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Everyone should remember to fight narrative of hate

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By DAVID RUDERMAN, U.S. Army Human Resources PAO

Many years ago a Jewish baby came into this world, a male child, destined to change and influence the thinking and practice of the civilized West and humanity at large.

As he grew he developed insights and understandings about the world around him that would have a profound impact in his own day and in succeeding generations. He gathered around himself a circle of disciples, at first all of them Jewish, who would receive and magnify his teachings about the mysterious workings of the human soul.

In the course of his life his ideas spread and many were attracted to his insights and practice, but his teachings were not welcome in all quarters. Some demonized him as a radical, a destroyer of the social order, an ingrate, renegade and fraud.

He was roundly vilified by the social elites and in popular culture, and toward the end of his life hounded by the temporal powers of his time, which sought to kill him. Still, he persisted in his mission to cast light where darkness had previously held sway, and till the end bore an unflagging allegiance to the truths he had discovered regarding the human condition.

Today his ideas and practice, much amplified and elaborated, are commonplace around the world.

Do you know who I mean?

Yes, it was Sigmund Freud, born in Vienna in the early 1860s, the pioneer of psychoanalysis, a profoundly influential architect of the modern age.

Surprised?

Take this as an example of the power of narrative, the persuasive force of words and the marshalling of meaning to achieve an effect, which brings us to the issue at hand.

We commemorate again today the Days of Remembrance, the anniversary of the liberation of the death camps at Auschwitz and across Europe, to remember and honor the victims of the attempted annihilation of the European Jews by the German National Socialist movement of the 1930s and 1940s.

We recognize again in solemn memory the murder of 6 million Jewish people, including more than a million children and young adults, by a vicious state power and its many willing collaborators.

This monstrous crime against humanity, within the living memory of a dwindling number of survivors and perpetrators, was in itself driven in its vindictiveness by a complex of hatred fueled narratives and fantasies, harnessed in its power for evil by perverted state and social powers.

They had their slogans, they had their storied illusions, they had their scripts at hand, and there were not enough voices raised early enough to stop them.

I will not dwell on the ugly, anti-Jewish rhetoric of the time, I find it too disgusting to regurgitate.

But I will take the opportunity to remind you, dear reader, that the Stalinists had their narratives in place when they murdered tens of millions, that the Khmer Rouge exercised theirs when they murdered 2 million or more in the killing fields of Cambodia, that the Hutu leadership were trumpeting theirs when they instigated the murder of hundreds of thousands of Tutsis in Rwanda.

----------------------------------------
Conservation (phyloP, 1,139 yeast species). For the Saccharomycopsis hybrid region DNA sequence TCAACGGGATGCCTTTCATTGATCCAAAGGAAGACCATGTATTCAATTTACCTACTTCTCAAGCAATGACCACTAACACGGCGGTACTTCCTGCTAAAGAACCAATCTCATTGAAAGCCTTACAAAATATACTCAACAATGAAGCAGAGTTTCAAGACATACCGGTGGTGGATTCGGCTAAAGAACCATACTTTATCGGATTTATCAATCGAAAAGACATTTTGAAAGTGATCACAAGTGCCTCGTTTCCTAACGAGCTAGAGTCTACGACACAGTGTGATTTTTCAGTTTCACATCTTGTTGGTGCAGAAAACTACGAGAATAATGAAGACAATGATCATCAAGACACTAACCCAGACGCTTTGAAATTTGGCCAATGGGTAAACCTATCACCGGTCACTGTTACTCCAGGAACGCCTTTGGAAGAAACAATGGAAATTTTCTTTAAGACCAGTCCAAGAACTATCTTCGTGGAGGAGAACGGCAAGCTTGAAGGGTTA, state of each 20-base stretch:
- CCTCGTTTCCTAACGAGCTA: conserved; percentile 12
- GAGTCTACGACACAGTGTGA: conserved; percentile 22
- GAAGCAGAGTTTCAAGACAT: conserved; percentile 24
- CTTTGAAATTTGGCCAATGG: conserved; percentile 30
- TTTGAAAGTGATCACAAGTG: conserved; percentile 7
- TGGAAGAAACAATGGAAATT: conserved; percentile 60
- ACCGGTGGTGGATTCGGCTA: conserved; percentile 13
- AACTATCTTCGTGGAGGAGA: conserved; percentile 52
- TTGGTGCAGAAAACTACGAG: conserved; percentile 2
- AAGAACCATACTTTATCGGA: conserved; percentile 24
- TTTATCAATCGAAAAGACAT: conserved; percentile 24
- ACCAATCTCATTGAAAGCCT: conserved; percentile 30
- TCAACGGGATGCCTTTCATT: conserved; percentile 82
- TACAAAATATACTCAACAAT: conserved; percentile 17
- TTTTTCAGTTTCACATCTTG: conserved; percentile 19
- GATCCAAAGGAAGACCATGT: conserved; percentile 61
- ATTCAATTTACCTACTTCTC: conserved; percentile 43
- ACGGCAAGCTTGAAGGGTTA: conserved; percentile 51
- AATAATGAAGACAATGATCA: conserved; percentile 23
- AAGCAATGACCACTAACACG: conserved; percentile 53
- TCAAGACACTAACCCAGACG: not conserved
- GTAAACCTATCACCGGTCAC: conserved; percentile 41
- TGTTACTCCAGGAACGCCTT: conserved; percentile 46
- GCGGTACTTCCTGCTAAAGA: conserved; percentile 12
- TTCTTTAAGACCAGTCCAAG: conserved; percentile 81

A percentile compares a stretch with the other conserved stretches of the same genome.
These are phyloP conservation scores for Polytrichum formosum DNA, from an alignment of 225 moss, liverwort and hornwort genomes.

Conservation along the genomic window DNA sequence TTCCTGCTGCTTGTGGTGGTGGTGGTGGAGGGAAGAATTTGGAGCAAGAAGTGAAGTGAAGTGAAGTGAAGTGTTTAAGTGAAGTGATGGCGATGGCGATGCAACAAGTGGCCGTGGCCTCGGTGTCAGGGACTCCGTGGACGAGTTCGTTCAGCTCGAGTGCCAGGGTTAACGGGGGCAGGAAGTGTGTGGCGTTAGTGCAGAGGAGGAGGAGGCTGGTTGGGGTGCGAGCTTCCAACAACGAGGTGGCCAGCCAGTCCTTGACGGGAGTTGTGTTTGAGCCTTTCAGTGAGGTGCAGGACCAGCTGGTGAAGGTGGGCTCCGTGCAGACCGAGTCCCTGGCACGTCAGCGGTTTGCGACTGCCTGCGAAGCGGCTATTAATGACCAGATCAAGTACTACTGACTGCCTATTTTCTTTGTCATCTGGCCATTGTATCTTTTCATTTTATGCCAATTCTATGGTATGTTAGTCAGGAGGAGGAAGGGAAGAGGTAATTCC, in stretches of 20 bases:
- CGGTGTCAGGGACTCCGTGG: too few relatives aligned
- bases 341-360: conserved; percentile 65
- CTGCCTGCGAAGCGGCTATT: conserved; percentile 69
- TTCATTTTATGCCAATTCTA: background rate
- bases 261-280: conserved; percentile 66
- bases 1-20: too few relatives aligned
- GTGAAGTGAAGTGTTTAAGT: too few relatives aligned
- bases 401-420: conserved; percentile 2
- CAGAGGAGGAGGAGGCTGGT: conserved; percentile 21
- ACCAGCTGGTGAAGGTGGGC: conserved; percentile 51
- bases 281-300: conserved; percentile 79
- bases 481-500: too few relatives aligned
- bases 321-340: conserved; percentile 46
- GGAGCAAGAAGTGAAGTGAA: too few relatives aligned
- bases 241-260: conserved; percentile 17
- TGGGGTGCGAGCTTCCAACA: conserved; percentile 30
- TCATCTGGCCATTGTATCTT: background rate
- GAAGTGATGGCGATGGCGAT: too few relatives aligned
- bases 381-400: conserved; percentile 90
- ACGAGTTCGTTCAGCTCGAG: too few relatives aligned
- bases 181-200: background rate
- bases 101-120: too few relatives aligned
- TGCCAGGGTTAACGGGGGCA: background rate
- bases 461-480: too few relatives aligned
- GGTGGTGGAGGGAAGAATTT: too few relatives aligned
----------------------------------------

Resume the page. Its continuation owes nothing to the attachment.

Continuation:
Remember, and beware the bewitchment of words deformed to justify intolerable ends. Never forget and never underestimate the evil of the Nazis then, and the danger of would-be dictators today who subvert the power of narrative to achieve another kind of power: political power, martial power, tribal power, state power—the power to do violence by exploiting the hatred of “The Other.”

The dangers of our present day are palpable and present. Both at home and abroad conflicting narratives contend to influence the train of events and myriad balances of power. It is the responsibility of every man and woman alive today to remember what can go wrong in giving in to the seductive influence of a narrative of hate.

It is incumbent upon all of us, to recognize the troubled history of humanity and our susceptible natures. You don’t have to be a psychoanalyst to get the gist of the story, but it doesn’t hurt to keep Freud in mind as well.

It is the responsibility of every moral person to engage with the challenges of our time, to insist on the truth of our shared human experience and fate. It is mandatory upon each of us to exercise critical thought and argument, to speak up and speak out against evil in whatever mask of plausibility it may assume before evil achieves its aims.

Let us remember then the 6 million. Let us remember as well the countless collateral victims of the Nazi outrage. They are dead and we are by their deaths diminished, but they will never be forgotten by men and women of good will.

Let us pledge together that in our time, with the hindsight of knowledge gained from their suffering that we will look both inward and outward, to the past and to the present, to recognize within ourselves and within all human beings, the divine spark of the Creator of the universe.

Let us honor and protect the humanity of all God’s children in memory of the 6 million.

Remember! Never forget! Never again!